10 Latin quotes for the underground
Last week it was reported that the drivers on the Piccadilly line would be adding some well chosen quotes to their announcements on the underground: "Hell is other people", "Beauty will save the world" and other appropriate thoughts for a commuting journey.
Surely, with Boris as Mayor, there ought to be some real Latin among the anglophone platitudes. Indeed, a surprising number of the best known Latin quotes turn out to be surprisingly appropriate for the journey to work. In no particular order:
1. "perfer et obdura! dolor hic tibi proderit olim" -- or "Be patient and put up with it; one day this pain will pay dividends". That's Ovid (Amores III, XIa) reflecting on the insults of his mistress -- but fits well enough for the rush hour commute.
2 "quousque tandem abutere, Catilina, patientia nostra" -- or "How long Catiline will you abuse our patience?". The famous first line of Cicero's first speech against Catiline, attacking the would-be revolutionary (or innocent stooge), Catiline. But you can substitute any adversary for Catiline.. 'quousque tandem abutere, Boris, patientia nostra?"
3. "arma virumque cano" -- or "Arms and the man I sing". The most famous line in the whole of Latin poetry, the first line of the first book of Virgil's Aeneid. Though Virgil didn't exactly mean the arms of the man digging into your side, as you're stuck in the tunnel between Covent Garden and Leicester Square.
4. "amantium irae amoris integratio est" -- or "Lovers' quarrels are the renewal of love" (that's from Terence's comedy, The Woman of Andros, 555). Something to cheer you up after a bad night.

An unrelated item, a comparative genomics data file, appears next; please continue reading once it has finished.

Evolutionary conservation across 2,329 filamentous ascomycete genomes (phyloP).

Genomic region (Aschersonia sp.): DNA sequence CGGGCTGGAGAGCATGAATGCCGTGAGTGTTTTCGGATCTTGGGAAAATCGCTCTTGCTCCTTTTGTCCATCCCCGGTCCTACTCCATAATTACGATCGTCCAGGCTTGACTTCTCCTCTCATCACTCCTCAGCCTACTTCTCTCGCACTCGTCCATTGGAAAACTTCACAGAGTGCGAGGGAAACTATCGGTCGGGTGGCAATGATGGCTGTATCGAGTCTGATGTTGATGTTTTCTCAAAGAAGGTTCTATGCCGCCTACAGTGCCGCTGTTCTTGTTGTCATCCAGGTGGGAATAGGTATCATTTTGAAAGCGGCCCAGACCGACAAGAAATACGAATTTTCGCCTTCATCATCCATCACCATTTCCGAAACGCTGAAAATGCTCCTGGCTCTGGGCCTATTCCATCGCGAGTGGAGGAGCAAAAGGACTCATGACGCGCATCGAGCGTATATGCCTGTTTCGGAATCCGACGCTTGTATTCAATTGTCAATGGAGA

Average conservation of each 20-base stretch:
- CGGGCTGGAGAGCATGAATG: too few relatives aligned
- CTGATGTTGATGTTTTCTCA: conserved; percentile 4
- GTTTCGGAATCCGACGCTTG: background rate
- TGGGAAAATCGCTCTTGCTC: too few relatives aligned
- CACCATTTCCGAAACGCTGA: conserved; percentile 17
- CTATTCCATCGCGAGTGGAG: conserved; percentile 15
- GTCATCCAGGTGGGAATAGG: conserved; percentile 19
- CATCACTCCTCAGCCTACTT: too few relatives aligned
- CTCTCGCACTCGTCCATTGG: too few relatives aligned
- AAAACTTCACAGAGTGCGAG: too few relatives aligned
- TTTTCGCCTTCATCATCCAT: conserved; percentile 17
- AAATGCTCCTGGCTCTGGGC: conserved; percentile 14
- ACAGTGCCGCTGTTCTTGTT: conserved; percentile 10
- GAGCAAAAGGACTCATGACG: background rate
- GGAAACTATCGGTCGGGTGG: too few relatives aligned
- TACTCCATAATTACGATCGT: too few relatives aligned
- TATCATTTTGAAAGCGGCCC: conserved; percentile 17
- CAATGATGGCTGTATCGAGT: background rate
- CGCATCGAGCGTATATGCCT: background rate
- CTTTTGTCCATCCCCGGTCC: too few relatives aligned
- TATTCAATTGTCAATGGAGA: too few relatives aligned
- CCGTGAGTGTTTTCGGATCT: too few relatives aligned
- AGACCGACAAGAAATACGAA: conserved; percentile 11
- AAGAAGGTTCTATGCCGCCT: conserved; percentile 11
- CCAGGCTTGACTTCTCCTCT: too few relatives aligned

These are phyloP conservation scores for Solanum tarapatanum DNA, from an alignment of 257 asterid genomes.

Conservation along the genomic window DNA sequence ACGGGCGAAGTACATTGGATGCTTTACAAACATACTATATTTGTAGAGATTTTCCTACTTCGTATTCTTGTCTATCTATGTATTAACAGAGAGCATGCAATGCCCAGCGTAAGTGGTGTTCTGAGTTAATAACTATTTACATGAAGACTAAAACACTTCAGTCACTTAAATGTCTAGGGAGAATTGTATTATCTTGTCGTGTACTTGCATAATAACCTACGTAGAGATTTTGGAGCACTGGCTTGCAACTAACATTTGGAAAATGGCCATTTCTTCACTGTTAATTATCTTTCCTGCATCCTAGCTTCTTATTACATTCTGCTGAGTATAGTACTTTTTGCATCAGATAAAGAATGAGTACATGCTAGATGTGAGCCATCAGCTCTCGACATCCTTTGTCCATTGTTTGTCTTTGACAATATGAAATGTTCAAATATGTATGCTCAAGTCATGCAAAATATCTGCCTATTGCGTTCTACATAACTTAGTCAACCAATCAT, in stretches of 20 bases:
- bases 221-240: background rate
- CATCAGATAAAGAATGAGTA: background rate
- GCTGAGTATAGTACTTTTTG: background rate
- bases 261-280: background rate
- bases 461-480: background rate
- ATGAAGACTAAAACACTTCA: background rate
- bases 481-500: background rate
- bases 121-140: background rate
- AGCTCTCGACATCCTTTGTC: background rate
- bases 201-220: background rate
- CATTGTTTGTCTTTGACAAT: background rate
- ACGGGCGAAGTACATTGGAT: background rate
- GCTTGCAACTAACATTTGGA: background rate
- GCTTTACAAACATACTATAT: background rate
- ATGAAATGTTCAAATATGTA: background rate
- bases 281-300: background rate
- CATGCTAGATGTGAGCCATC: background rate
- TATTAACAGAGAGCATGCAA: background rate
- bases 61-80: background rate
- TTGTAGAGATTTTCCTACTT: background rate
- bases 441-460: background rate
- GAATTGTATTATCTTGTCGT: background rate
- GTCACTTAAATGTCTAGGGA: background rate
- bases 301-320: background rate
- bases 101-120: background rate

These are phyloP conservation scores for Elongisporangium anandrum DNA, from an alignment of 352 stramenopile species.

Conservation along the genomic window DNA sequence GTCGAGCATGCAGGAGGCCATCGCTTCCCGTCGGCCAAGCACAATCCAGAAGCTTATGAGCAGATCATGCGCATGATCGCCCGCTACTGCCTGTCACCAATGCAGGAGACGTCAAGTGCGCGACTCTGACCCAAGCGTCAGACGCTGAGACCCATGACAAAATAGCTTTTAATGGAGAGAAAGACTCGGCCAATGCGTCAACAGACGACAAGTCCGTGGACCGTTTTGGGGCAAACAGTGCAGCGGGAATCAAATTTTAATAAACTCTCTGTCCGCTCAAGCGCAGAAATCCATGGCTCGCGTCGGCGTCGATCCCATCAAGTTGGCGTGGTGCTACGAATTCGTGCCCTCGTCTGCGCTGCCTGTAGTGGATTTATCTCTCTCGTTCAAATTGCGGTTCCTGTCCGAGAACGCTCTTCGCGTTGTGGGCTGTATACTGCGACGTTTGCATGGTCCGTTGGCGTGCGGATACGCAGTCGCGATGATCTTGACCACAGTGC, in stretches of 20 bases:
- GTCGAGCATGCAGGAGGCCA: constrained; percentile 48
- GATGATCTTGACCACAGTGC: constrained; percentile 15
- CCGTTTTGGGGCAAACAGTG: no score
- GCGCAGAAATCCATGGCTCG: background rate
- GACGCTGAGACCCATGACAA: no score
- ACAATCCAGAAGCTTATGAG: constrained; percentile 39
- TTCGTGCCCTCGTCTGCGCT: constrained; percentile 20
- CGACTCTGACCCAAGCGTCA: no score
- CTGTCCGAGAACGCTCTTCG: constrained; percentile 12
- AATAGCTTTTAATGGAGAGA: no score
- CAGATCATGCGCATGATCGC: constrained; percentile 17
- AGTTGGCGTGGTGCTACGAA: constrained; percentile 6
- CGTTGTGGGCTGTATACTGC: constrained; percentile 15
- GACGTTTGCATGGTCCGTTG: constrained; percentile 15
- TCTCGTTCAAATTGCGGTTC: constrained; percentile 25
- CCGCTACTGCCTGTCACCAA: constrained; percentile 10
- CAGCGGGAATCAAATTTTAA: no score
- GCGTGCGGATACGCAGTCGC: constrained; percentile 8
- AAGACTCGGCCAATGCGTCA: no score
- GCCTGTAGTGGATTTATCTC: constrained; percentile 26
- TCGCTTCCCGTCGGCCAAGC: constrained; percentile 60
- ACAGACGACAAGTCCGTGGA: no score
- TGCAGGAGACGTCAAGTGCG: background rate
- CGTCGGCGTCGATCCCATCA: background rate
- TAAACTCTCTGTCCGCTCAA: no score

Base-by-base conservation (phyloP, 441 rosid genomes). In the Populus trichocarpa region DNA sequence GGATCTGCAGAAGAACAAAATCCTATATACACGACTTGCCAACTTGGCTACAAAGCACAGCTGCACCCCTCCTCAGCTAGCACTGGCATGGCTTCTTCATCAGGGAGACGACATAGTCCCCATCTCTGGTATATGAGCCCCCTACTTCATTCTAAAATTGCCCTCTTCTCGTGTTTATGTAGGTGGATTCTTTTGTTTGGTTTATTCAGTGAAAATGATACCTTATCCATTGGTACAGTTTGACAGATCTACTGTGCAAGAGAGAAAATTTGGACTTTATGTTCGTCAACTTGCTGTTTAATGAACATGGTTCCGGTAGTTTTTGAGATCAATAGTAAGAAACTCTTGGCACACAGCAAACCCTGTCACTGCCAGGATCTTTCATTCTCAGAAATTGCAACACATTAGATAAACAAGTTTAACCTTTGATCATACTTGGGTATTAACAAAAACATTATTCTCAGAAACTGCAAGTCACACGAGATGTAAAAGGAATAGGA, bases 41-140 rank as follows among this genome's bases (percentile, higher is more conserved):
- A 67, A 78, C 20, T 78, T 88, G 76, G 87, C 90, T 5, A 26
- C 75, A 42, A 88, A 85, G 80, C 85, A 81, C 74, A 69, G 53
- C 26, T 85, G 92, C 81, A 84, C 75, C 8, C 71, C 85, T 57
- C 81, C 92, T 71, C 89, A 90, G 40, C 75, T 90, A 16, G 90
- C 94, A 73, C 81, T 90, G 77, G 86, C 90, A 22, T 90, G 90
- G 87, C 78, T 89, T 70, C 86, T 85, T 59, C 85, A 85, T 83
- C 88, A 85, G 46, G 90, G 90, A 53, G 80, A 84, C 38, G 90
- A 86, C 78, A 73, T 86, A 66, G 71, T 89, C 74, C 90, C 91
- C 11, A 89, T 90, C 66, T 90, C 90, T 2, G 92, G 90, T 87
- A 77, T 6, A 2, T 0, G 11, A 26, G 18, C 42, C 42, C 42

5. "medio tutissimus ibis" -- or "You'll go safest in the middle", from Ovid, Metamorphoses II, 137. Advice to Phaethon, who was about -- disastrously -- to drive the chariot of the sun. Probably not much better advice on the underground.
6. "audacibus annue coeptis" -- or "Look with favour on a bold start" (as in Virgil, Georgics 1, 40). You could translate as -- make for the tube door first, and dont worry about the elder;y, disabled or women with buggies.
7. "nemo enim fere saltat sobrius, nisi forte insanus" -- or "No-one dances sober, unless maybe he's mad" (Cicero, Pro Murena 6, 13). More memories of last night.
8. "nil desperandum" -- or "don't despair about anything" (Horace, Odes I, 7, 27). Self explanatory for the rush hour journey , but hard advice to follow.
9. Better perhaps would be "nunc est bibendum" -- or "Now is the time to drink" (Horace, Odes I, 37, 1 -- in the original celebrating the death of Cleopatra).
10. "capax imperii nisi imperavisset" -- or "capable of ruling if he hadn't ruled " (or roughly, "he had a great future behind him"). This is what Tacitus had to say of Galba after the event. Too soon to tell if that's true of Boris.
I should say that me and my friend, and fellow classicist, Peter Jones each, independently, had an idea to give some suggestions to the underground, for some classical words. You can see his suggestions here. We didn't confer.